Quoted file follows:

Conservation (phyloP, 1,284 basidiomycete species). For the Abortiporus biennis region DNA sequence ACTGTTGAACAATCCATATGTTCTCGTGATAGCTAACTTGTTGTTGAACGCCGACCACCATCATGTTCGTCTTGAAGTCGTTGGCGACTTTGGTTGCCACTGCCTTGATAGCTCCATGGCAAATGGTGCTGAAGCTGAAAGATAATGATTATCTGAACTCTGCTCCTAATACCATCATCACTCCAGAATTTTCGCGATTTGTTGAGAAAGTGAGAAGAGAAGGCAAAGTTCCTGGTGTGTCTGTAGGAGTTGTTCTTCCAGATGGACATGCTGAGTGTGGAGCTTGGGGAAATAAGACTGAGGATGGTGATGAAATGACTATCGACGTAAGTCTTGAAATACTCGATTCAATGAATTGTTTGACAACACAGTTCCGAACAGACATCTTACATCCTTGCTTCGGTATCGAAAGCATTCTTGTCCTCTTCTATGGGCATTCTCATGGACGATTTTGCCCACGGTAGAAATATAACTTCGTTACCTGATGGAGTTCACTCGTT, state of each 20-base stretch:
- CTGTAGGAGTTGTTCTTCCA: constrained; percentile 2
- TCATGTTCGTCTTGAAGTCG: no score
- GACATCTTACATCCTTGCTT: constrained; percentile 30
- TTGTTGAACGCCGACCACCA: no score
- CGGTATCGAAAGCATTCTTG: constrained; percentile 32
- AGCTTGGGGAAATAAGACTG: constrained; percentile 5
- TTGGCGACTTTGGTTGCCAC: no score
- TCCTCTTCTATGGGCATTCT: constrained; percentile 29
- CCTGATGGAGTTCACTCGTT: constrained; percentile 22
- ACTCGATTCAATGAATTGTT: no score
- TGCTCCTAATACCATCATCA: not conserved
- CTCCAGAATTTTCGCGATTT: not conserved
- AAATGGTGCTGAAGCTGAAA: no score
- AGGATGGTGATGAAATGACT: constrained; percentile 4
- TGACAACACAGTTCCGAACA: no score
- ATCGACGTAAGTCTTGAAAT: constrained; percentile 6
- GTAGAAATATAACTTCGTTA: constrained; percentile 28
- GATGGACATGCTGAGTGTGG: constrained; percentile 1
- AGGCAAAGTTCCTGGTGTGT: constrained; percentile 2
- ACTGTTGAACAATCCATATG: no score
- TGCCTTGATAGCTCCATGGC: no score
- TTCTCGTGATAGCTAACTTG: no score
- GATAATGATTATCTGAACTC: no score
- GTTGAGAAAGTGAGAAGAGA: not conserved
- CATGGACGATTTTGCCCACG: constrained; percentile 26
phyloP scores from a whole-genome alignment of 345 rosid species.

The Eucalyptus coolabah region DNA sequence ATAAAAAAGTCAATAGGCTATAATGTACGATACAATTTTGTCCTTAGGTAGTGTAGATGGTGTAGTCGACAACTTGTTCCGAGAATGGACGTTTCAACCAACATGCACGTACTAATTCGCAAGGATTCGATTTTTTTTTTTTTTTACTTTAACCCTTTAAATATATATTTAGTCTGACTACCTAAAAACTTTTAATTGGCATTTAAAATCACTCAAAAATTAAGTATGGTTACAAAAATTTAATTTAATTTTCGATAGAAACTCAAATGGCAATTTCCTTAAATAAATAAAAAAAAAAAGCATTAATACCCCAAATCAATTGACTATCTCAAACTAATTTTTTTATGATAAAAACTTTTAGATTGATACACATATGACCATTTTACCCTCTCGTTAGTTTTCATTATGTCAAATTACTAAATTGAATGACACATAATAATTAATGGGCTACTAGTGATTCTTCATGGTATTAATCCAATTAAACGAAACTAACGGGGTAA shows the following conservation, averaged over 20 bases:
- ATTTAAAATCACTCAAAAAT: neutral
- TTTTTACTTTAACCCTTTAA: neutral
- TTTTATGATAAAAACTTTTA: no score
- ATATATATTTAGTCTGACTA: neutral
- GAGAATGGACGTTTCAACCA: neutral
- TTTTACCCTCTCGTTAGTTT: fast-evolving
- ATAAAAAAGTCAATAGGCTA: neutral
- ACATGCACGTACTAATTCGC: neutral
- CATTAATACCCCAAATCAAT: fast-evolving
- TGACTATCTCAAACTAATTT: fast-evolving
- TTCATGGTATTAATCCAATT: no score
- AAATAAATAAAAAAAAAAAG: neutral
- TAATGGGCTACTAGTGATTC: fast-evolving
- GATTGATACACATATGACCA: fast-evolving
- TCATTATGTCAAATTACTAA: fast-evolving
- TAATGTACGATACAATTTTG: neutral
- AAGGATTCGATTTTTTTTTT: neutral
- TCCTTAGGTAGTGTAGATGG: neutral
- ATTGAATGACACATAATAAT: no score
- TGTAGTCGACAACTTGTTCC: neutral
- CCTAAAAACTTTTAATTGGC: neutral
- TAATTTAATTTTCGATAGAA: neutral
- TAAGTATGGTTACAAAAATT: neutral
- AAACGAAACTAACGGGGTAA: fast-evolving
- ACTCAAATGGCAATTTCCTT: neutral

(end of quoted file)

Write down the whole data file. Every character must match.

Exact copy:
Conservation (phyloP, 1,284 basidiomycete species). For the Abortiporus biennis region DNA sequence ACTGTTGAACAATCCATATGTTCTCGTGATAGCTAACTTGTTGTTGAACGCCGACCACCATCATGTTCGTCTTGAAGTCGTTGGCGACTTTGGTTGCCACTGCCTTGATAGCTCCATGGCAAATGGTGCTGAAGCTGAAAGATAATGATTATCTGAACTCTGCTCCTAATACCATCATCACTCCAGAATTTTCGCGATTTGTTGAGAAAGTGAGAAGAGAAGGCAAAGTTCCTGGTGTGTCTGTAGGAGTTGTTCTTCCAGATGGACATGCTGAGTGTGGAGCTTGGGGAAATAAGACTGAGGATGGTGATGAAATGACTATCGACGTAAGTCTTGAAATACTCGATTCAATGAATTGTTTGACAACACAGTTCCGAACAGACATCTTACATCCTTGCTTCGGTATCGAAAGCATTCTTGTCCTCTTCTATGGGCATTCTCATGGACGATTTTGCCCACGGTAGAAATATAACTTCGTTACCTGATGGAGTTCACTCGTT, state of each 20-base stretch:
- CTGTAGGAGTTGTTCTTCCA: constrained; percentile 2
- TCATGTTCGTCTTGAAGTCG: no score
- GACATCTTACATCCTTGCTT: constrained; percentile 30
- TTGTTGAACGCCGACCACCA: no score
- CGGTATCGAAAGCATTCTTG: constrained; percentile 32
- AGCTTGGGGAAATAAGACTG: constrained; percentile 5
- TTGGCGACTTTGGTTGCCAC: no score
- TCCTCTTCTATGGGCATTCT: constrained; percentile 29
- CCTGATGGAGTTCACTCGTT: constrained; percentile 22
- ACTCGATTCAATGAATTGTT: no score
- TGCTCCTAATACCATCATCA: not conserved
- CTCCAGAATTTTCGCGATTT: not conserved
- AAATGGTGCTGAAGCTGAAA: no score
- AGGATGGTGATGAAATGACT: constrained; percentile 4
- TGACAACACAGTTCCGAACA: no score
- ATCGACGTAAGTCTTGAAAT: constrained; percentile 6
- GTAGAAATATAACTTCGTTA: constrained; percentile 28
- GATGGACATGCTGAGTGTGG: constrained; percentile 1
- AGGCAAAGTTCCTGGTGTGT: constrained; percentile 2
- ACTGTTGAACAATCCATATG: no score
- TGCCTTGATAGCTCCATGGC: no score
- TTCTCGTGATAGCTAACTTG: no score
- GATAATGATTATCTGAACTC: no score
- GTTGAGAAAGTGAGAAGAGA: not conserved
- CATGGACGATTTTGCCCACG: constrained; percentile 26
phyloP scores from a whole-genome alignment of 345 rosid species.

The Eucalyptus coolabah region DNA sequence ATAAAAAAGTCAATAGGCTATAATGTACGATACAATTTTGTCCTTAGGTAGTGTAGATGGTGTAGTCGACAACTTGTTCCGAGAATGGACGTTTCAACCAACATGCACGTACTAATTCGCAAGGATTCGATTTTTTTTTTTTTTTACTTTAACCCTTTAAATATATATTTAGTCTGACTACCTAAAAACTTTTAATTGGCATTTAAAATCACTCAAAAATTAAGTATGGTTACAAAAATTTAATTTAATTTTCGATAGAAACTCAAATGGCAATTTCCTTAAATAAATAAAAAAAAAAAGCATTAATACCCCAAATCAATTGACTATCTCAAACTAATTTTTTTATGATAAAAACTTTTAGATTGATACACATATGACCATTTTACCCTCTCGTTAGTTTTCATTATGTCAAATTACTAAATTGAATGACACATAATAATTAATGGGCTACTAGTGATTCTTCATGGTATTAATCCAATTAAACGAAACTAACGGGGTAA shows the following conservation, averaged over 20 bases:
- ATTTAAAATCACTCAAAAAT: neutral
- TTTTTACTTTAACCCTTTAA: neutral
- TTTTATGATAAAAACTTTTA: no score
- ATATATATTTAGTCTGACTA: neutral
- GAGAATGGACGTTTCAACCA: neutral
- TTTTACCCTCTCGTTAGTTT: fast-evolving
- ATAAAAAAGTCAATAGGCTA: neutral
- ACATGCACGTACTAATTCGC: neutral
- CATTAATACCCCAAATCAAT: fast-evolving
- TGACTATCTCAAACTAATTT: fast-evolving
- TTCATGGTATTAATCCAATT: no score
- AAATAAATAAAAAAAAAAAG: neutral
- TAATGGGCTACTAGTGATTC: fast-evolving
- GATTGATACACATATGACCA: fast-evolving
- TCATTATGTCAAATTACTAA: fast-evolving
- TAATGTACGATACAATTTTG: neutral
- AAGGATTCGATTTTTTTTTT: neutral
- TCCTTAGGTAGTGTAGATGG: neutral
- ATTGAATGACACATAATAAT: no score
- TGTAGTCGACAACTTGTTCC: neutral
- CCTAAAAACTTTTAATTGGC: neutral
- TAATTTAATTTTCGATAGAA: neutral
- TAAGTATGGTTACAAAAATT: neutral
- AAACGAAACTAACGGGGTAA: fast-evolving
- ACTCAAATGGCAATTTCCTT: neutral